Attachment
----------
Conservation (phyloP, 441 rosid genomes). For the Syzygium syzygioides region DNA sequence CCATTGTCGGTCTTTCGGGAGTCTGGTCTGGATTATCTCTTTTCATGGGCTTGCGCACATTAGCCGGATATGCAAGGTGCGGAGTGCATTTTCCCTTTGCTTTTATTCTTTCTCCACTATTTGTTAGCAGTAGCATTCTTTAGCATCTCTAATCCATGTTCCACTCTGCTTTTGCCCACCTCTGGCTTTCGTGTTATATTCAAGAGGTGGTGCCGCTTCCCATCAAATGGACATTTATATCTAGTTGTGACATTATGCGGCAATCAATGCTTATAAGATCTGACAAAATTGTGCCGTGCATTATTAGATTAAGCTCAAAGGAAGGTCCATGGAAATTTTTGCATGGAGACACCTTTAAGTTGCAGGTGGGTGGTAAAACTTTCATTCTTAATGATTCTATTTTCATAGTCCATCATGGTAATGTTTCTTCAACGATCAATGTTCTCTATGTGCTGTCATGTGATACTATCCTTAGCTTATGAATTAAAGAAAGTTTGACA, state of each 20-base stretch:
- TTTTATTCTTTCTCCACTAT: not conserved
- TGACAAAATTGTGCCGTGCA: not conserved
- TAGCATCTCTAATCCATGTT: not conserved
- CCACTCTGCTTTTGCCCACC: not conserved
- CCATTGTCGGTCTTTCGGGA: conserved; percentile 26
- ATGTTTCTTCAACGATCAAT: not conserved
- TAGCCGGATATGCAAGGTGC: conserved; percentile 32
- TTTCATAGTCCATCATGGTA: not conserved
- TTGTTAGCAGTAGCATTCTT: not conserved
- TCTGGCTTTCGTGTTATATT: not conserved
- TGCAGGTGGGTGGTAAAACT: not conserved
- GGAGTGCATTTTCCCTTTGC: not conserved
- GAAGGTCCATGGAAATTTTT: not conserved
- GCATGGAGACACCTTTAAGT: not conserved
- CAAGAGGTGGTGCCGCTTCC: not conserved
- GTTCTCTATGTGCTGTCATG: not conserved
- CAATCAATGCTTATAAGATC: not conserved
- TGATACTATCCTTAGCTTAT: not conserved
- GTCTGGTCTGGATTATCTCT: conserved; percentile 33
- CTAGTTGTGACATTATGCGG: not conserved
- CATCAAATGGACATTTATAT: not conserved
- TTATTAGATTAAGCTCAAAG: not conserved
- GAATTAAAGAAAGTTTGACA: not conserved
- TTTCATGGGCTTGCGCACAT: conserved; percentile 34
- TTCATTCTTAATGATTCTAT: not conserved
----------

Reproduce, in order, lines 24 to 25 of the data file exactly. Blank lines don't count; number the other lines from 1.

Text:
- GAATTAAAGAAAGTTTGACA: not conserved
- TTTCATGGGCTTGCGCACAT: conserved; percentile 34